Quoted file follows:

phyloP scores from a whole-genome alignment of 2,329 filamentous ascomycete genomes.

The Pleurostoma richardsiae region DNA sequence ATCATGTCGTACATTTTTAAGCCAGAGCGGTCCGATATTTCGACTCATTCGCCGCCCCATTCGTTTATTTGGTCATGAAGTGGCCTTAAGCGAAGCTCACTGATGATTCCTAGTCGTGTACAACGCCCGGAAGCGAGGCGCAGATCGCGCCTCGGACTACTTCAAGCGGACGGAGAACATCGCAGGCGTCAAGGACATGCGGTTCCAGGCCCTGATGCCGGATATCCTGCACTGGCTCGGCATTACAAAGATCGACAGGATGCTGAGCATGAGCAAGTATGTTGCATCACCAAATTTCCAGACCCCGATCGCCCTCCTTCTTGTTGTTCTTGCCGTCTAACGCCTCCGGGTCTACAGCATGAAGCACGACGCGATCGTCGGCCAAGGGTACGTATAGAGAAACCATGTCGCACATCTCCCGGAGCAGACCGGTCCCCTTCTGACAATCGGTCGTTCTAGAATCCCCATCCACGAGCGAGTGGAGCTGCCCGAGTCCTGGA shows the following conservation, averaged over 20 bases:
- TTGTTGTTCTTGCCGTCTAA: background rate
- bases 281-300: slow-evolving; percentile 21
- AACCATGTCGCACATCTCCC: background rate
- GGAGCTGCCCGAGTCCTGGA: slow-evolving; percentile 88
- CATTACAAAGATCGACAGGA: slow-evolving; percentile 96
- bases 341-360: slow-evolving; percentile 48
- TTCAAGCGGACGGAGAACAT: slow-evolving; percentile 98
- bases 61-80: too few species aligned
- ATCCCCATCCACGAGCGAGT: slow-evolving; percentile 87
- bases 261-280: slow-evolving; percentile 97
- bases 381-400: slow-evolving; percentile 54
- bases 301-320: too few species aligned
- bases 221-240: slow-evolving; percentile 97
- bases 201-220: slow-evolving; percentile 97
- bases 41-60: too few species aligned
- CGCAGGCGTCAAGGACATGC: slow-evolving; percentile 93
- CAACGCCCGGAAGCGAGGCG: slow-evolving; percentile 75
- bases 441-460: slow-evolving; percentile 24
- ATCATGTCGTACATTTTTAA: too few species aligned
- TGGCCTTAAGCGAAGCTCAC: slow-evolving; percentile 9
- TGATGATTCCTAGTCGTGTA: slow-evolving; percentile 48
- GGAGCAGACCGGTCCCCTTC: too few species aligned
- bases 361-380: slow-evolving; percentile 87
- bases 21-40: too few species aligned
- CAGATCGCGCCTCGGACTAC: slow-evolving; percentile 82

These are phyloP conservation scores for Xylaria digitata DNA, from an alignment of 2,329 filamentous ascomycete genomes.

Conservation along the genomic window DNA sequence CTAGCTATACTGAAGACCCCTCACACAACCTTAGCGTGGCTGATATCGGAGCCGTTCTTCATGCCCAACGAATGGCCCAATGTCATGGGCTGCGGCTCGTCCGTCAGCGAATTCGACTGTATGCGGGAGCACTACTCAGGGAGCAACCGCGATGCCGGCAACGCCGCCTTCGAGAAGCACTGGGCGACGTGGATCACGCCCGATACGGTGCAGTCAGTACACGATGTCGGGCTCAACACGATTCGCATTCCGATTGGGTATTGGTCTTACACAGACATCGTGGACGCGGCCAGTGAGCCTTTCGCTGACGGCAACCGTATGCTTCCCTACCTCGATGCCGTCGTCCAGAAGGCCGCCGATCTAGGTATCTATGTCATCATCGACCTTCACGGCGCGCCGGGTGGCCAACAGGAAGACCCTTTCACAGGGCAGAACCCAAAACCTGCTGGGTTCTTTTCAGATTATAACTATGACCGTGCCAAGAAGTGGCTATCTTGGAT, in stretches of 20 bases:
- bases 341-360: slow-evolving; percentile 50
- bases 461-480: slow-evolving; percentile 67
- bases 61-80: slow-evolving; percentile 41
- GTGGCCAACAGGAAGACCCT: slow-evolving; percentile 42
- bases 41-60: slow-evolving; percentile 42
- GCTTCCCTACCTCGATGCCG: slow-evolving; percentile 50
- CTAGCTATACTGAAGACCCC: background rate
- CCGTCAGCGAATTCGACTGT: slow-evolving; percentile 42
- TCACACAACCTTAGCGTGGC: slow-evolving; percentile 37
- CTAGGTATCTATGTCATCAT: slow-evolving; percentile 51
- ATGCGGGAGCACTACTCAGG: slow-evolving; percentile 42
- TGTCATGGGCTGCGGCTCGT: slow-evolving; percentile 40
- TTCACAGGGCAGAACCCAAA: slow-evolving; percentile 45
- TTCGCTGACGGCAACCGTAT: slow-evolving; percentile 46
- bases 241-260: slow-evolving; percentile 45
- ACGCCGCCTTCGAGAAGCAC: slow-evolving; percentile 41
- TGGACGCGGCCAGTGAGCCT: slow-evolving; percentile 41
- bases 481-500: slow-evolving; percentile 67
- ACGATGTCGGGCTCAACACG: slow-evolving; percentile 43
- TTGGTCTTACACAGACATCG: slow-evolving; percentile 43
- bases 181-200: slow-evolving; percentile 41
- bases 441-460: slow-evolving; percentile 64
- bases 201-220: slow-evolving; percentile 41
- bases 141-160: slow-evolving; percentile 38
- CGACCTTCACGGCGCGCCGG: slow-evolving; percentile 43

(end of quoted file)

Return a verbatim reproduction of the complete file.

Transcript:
phyloP scores from a whole-genome alignment of 2,329 filamentous ascomycete genomes.

The Pleurostoma richardsiae region DNA sequence ATCATGTCGTACATTTTTAAGCCAGAGCGGTCCGATATTTCGACTCATTCGCCGCCCCATTCGTTTATTTGGTCATGAAGTGGCCTTAAGCGAAGCTCACTGATGATTCCTAGTCGTGTACAACGCCCGGAAGCGAGGCGCAGATCGCGCCTCGGACTACTTCAAGCGGACGGAGAACATCGCAGGCGTCAAGGACATGCGGTTCCAGGCCCTGATGCCGGATATCCTGCACTGGCTCGGCATTACAAAGATCGACAGGATGCTGAGCATGAGCAAGTATGTTGCATCACCAAATTTCCAGACCCCGATCGCCCTCCTTCTTGTTGTTCTTGCCGTCTAACGCCTCCGGGTCTACAGCATGAAGCACGACGCGATCGTCGGCCAAGGGTACGTATAGAGAAACCATGTCGCACATCTCCCGGAGCAGACCGGTCCCCTTCTGACAATCGGTCGTTCTAGAATCCCCATCCACGAGCGAGTGGAGCTGCCCGAGTCCTGGA shows the following conservation, averaged over 20 bases:
- TTGTTGTTCTTGCCGTCTAA: background rate
- bases 281-300: slow-evolving; percentile 21
- AACCATGTCGCACATCTCCC: background rate
- GGAGCTGCCCGAGTCCTGGA: slow-evolving; percentile 88
- CATTACAAAGATCGACAGGA: slow-evolving; percentile 96
- bases 341-360: slow-evolving; percentile 48
- TTCAAGCGGACGGAGAACAT: slow-evolving; percentile 98
- bases 61-80: too few species aligned
- ATCCCCATCCACGAGCGAGT: slow-evolving; percentile 87
- bases 261-280: slow-evolving; percentile 97
- bases 381-400: slow-evolving; percentile 54
- bases 301-320: too few species aligned
- bases 221-240: slow-evolving; percentile 97
- bases 201-220: slow-evolving; percentile 97
- bases 41-60: too few species aligned
- CGCAGGCGTCAAGGACATGC: slow-evolving; percentile 93
- CAACGCCCGGAAGCGAGGCG: slow-evolving; percentile 75
- bases 441-460: slow-evolving; percentile 24
- ATCATGTCGTACATTTTTAA: too few species aligned
- TGGCCTTAAGCGAAGCTCAC: slow-evolving; percentile 9
- TGATGATTCCTAGTCGTGTA: slow-evolving; percentile 48
- GGAGCAGACCGGTCCCCTTC: too few species aligned
- bases 361-380: slow-evolving; percentile 87
- bases 21-40: too few species aligned
- CAGATCGCGCCTCGGACTAC: slow-evolving; percentile 82

These are phyloP conservation scores for Xylaria digitata DNA, from an alignment of 2,329 filamentous ascomycete genomes.

Conservation along the genomic window DNA sequence CTAGCTATACTGAAGACCCCTCACACAACCTTAGCGTGGCTGATATCGGAGCCGTTCTTCATGCCCAACGAATGGCCCAATGTCATGGGCTGCGGCTCGTCCGTCAGCGAATTCGACTGTATGCGGGAGCACTACTCAGGGAGCAACCGCGATGCCGGCAACGCCGCCTTCGAGAAGCACTGGGCGACGTGGATCACGCCCGATACGGTGCAGTCAGTACACGATGTCGGGCTCAACACGATTCGCATTCCGATTGGGTATTGGTCTTACACAGACATCGTGGACGCGGCCAGTGAGCCTTTCGCTGACGGCAACCGTATGCTTCCCTACCTCGATGCCGTCGTCCAGAAGGCCGCCGATCTAGGTATCTATGTCATCATCGACCTTCACGGCGCGCCGGGTGGCCAACAGGAAGACCCTTTCACAGGGCAGAACCCAAAACCTGCTGGGTTCTTTTCAGATTATAACTATGACCGTGCCAAGAAGTGGCTATCTTGGAT, in stretches of 20 bases:
- bases 341-360: slow-evolving; percentile 50
- bases 461-480: slow-evolving; percentile 67
- bases 61-80: slow-evolving; percentile 41
- GTGGCCAACAGGAAGACCCT: slow-evolving; percentile 42
- bases 41-60: slow-evolving; percentile 42
- GCTTCCCTACCTCGATGCCG: slow-evolving; percentile 50
- CTAGCTATACTGAAGACCCC: background rate
- CCGTCAGCGAATTCGACTGT: slow-evolving; percentile 42
- TCACACAACCTTAGCGTGGC: slow-evolving; percentile 37
- CTAGGTATCTATGTCATCAT: slow-evolving; percentile 51
- ATGCGGGAGCACTACTCAGG: slow-evolving; percentile 42
- TGTCATGGGCTGCGGCTCGT: slow-evolving; percentile 40
- TTCACAGGGCAGAACCCAAA: slow-evolving; percentile 45
- TTCGCTGACGGCAACCGTAT: slow-evolving; percentile 46
- bases 241-260: slow-evolving; percentile 45
- ACGCCGCCTTCGAGAAGCAC: slow-evolving; percentile 41
- TGGACGCGGCCAGTGAGCCT: slow-evolving; percentile 41
- bases 481-500: slow-evolving; percentile 67
- ACGATGTCGGGCTCAACACG: slow-evolving; percentile 43
- TTGGTCTTACACAGACATCG: slow-evolving; percentile 43
- bases 181-200: slow-evolving; percentile 41
- bases 441-460: slow-evolving; percentile 64
- bases 201-220: slow-evolving; percentile 41
- bases 141-160: slow-evolving; percentile 38
- CGACCTTCACGGCGCGCCGG: slow-evolving; percentile 43